The future of the Youth Advocacy and Resource Development (YARD) summer beach program is in flux. Again. And the Sag Harbor Board of Education remains at a standstill.

Last year around this time, school board members discussed the feasibility of continuing to run the summer beach program at Long Beach in Sag Harbor. The question was not the viability of the program — board members agreed it served an important function for the community, catering to 60 to 80 kids a night — but rather the manner in which it operated.

Issues first arose a few years ago when auditors discovered that while YARD had long operated autonomously from the district — running programs without formal approval from the school board — its finances had in fact been funneled through the district.

This was mitigated last year when the YARD board formed a non-profit entity, “Friends of YARD,” to collect all funds solicited for the program.

However, Sag Harbor School District Superintendent Dr. Gratto pointed out that last year the school board decided not to be involved in the summer beach program after summer 2011, leaving the organization to find another entity to oversee its operations going forward.

YARD has been in discussions with Southampton Town, which is a big proponent of the summer beach program. However, according to Russel Kratoville, Southampton Town Management Services Administrator, while the town will continue to fund the program with its annual contribution of $15,000, it does not have the means run the program. (This would require hiring additional staff.)

Now, as discussed at a school board meeting last Monday, June 4, the board faces many of the same problems it faced last year.

The nut of the issue comes down to a simple philosophical question, Dr. Gratto said: should the district be responsible for administering a summer program?

If the district decided to formally take on the program, one necessary course of action would be to assign district supervision, which Mary Anne Miller, school board president, said is necessary for any district program. Not only might this involve extra costs, she went on, but it would add more to administrators’ summer schedules.

“I don’t think our administrators are looking for more work,” board member Walter Wilcoxen added. If the district was responsible for the program, he continued, “There are many costs in the YARD function we may end up paying for.”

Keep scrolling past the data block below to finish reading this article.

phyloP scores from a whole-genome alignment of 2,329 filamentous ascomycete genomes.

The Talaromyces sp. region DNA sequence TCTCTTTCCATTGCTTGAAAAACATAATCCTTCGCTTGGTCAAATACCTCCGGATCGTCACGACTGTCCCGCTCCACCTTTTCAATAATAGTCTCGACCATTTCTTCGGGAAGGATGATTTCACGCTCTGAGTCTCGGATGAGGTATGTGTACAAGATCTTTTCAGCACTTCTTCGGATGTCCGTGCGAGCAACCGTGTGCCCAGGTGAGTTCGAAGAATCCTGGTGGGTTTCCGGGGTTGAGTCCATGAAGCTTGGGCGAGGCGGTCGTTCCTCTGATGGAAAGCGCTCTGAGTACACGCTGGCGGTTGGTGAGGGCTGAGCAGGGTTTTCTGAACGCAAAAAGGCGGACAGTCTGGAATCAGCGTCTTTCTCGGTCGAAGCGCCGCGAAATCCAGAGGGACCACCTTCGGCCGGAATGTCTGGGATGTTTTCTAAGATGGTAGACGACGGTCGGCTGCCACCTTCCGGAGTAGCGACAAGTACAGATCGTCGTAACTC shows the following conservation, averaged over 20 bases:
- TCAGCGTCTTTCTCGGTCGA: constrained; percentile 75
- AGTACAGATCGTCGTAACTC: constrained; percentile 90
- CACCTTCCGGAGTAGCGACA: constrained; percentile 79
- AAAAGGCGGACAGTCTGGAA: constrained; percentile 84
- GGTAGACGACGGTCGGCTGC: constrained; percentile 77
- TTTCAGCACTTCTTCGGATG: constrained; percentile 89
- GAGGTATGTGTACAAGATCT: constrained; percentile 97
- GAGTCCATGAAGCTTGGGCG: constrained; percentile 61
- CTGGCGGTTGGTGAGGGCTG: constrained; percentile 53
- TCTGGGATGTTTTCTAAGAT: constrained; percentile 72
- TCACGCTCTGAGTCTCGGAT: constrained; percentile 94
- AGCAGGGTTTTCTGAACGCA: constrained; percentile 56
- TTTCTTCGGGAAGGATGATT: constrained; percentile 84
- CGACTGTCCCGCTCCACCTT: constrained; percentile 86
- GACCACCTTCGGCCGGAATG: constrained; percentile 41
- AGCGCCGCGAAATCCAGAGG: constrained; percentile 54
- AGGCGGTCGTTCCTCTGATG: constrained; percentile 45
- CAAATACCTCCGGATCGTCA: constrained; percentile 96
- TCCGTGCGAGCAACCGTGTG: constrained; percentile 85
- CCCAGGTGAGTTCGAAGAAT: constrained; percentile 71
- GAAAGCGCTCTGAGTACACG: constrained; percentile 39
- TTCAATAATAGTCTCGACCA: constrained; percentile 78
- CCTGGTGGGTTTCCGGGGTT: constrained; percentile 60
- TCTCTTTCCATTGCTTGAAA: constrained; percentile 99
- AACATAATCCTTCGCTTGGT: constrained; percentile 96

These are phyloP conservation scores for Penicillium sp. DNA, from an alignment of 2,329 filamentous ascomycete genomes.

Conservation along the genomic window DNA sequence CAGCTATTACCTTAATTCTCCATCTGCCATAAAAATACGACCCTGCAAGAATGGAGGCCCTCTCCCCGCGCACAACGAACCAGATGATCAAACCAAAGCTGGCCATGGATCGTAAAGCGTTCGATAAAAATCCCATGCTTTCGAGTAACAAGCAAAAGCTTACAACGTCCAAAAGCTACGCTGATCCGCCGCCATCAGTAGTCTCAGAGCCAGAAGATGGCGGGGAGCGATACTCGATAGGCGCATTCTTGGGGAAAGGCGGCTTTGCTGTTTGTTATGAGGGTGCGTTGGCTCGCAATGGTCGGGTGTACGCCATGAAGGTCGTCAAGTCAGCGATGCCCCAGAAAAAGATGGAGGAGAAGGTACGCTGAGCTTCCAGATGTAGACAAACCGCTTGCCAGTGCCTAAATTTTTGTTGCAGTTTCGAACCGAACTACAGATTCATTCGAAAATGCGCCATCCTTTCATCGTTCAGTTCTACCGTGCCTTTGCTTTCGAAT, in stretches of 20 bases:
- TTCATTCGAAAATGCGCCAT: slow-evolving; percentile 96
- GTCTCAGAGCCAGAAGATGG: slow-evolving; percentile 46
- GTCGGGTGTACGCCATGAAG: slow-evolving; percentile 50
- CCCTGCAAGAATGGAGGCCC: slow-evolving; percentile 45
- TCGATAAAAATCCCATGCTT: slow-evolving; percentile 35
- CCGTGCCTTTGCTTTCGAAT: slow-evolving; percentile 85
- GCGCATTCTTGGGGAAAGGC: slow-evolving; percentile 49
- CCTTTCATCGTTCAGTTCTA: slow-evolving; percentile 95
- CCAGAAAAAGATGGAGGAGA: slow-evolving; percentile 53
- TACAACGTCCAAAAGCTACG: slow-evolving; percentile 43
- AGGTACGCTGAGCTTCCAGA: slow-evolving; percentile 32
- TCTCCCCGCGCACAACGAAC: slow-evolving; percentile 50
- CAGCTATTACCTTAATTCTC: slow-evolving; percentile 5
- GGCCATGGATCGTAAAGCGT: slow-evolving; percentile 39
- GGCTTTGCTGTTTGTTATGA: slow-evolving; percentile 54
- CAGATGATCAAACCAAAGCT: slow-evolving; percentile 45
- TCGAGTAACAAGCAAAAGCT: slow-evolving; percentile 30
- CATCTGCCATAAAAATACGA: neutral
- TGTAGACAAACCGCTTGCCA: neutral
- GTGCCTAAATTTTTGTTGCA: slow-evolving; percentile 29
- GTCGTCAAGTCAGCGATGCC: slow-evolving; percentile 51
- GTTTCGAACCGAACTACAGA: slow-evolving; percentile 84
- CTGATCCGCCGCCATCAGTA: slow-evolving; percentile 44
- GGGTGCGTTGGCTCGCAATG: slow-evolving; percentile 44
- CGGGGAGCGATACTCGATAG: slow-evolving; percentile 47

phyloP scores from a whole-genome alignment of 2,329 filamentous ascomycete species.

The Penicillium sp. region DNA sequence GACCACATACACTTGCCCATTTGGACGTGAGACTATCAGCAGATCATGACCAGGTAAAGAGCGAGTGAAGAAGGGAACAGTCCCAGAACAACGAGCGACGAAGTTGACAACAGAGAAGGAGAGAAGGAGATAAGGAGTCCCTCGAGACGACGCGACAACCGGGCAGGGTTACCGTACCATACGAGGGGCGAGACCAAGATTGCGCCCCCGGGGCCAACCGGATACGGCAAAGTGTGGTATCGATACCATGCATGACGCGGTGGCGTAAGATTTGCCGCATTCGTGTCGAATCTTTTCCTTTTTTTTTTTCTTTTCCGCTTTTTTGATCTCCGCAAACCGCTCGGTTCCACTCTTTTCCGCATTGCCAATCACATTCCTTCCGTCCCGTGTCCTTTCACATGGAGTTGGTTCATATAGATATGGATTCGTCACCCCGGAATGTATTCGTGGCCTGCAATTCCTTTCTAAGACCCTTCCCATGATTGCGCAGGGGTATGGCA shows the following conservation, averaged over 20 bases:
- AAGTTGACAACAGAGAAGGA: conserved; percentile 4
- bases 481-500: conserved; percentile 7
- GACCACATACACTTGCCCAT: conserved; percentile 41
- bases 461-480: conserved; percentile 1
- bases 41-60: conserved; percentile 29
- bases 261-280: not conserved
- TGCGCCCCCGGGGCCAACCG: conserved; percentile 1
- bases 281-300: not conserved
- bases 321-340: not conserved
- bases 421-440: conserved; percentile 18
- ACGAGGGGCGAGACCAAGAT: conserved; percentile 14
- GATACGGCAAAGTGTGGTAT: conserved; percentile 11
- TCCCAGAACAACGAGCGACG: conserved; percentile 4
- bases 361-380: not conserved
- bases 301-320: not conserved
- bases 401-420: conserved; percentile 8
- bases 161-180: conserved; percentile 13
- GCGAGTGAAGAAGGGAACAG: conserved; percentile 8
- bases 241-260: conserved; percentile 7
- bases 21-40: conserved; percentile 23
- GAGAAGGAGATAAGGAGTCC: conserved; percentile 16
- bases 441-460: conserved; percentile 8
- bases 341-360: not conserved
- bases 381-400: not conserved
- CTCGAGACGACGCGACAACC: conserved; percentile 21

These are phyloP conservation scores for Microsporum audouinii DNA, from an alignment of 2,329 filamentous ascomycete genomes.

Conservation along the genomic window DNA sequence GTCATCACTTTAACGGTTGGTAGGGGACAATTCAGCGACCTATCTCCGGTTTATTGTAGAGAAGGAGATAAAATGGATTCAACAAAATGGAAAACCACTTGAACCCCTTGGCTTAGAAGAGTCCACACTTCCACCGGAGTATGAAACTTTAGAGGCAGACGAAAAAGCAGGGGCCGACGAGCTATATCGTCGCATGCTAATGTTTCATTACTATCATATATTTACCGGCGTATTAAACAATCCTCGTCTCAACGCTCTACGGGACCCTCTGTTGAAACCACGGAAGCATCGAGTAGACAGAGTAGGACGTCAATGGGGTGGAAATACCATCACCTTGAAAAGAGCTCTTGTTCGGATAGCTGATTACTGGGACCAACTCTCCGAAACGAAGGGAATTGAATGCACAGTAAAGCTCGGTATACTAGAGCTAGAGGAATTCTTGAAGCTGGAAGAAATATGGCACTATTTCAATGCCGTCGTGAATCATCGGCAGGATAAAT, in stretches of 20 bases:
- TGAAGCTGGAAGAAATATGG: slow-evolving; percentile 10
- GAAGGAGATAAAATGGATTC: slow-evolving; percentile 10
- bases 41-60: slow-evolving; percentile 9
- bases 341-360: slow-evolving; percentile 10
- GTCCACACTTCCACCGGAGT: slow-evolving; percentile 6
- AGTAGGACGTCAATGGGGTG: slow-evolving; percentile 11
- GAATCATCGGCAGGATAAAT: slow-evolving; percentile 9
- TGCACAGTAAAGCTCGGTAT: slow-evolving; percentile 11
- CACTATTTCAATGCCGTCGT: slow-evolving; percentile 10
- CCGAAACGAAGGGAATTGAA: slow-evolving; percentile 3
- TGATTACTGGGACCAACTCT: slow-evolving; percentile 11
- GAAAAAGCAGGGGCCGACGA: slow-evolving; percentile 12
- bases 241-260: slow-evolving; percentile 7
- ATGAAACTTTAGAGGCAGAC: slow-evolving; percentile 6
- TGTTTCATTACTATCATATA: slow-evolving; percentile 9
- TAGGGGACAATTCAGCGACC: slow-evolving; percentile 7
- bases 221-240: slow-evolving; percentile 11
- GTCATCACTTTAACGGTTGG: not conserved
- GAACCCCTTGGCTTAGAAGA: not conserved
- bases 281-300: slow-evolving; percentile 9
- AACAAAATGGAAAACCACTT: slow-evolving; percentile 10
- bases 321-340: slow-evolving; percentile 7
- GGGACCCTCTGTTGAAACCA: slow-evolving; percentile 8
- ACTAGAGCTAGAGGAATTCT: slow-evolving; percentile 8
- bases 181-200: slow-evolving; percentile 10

Currently, the school contributes $10,000 annually to YARD.

The total cost of YARD services, including both the summer beach program and the afterschool program during the school year, is about $80,000, according to school board member and YARD Board of Directors member Sandi Kruel. And $23,000 of that goes to the summer beach program.

Kruel went on to explain that the vast majority of funding for the program comes not from the school district, but from different municipalities: New York State, Suffolk County, Southampton Town, Sag Harbor and even North Haven Village.

She said cost isn’t an issue.

“We haven’t been short on money in 13 years [since YARD was founded],” a noticeably frustrated Kruel stated. “I don’t foresee us coming up short this year.”

For the school to run a program that incorporates donations from several different municipalities, however, Dr. Gratto explained the district would need each entity to sign what’s called a Municipal Cooperative Agreement. He is currently figuring out how long that agreement — requiring signatures from the village, town, county and state — would take to get finalized.

Board members Miller and Wilcoxen additionally expressed concern that they still had not seen contracts from any entity other than Southampton Town, and would not be confident with YARD’s funding going forward until they could be certain these funding streams were officially designated for the year.

Kruel said she would like for the summer program to begin the week after graduation.

But whether it will have untangled all these details before then remains to be seen.